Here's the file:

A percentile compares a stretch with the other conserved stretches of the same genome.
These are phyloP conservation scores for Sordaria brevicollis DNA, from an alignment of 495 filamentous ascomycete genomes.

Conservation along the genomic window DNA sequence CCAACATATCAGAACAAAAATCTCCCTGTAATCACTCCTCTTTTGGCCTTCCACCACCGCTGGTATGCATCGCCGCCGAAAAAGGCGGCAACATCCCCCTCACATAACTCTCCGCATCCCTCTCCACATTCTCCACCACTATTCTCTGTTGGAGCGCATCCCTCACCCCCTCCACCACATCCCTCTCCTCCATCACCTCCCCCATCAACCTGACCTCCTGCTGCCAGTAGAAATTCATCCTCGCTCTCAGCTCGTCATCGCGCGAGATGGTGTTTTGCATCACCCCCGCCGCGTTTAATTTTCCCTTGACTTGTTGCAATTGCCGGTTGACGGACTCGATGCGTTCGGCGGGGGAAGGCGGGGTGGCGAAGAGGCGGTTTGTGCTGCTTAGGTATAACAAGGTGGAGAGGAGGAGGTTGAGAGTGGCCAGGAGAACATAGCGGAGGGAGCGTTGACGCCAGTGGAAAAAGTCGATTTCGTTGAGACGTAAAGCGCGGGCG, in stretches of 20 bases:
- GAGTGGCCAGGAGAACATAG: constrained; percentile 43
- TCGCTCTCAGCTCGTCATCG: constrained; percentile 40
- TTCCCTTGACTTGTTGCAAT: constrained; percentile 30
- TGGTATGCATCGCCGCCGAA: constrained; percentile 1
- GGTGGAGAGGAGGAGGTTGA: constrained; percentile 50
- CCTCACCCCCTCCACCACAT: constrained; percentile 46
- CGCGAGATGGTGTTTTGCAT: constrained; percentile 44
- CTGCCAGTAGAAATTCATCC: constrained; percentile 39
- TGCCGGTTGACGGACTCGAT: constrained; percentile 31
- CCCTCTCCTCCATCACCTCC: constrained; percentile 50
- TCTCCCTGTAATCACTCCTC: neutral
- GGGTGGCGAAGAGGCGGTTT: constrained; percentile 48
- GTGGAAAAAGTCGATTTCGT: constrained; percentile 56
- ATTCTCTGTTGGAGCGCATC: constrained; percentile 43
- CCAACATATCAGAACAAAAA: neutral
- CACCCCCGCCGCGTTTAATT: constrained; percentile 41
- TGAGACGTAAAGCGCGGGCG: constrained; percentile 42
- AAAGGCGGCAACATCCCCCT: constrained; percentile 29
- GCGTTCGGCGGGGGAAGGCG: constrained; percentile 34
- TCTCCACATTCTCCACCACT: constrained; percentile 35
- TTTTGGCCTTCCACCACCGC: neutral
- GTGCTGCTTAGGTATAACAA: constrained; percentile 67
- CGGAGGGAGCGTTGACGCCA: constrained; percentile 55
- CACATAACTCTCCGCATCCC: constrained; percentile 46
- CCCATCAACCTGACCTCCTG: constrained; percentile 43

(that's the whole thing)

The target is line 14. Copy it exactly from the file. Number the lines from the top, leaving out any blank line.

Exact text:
- TCTCCCTGTAATCACTCCTC: neutral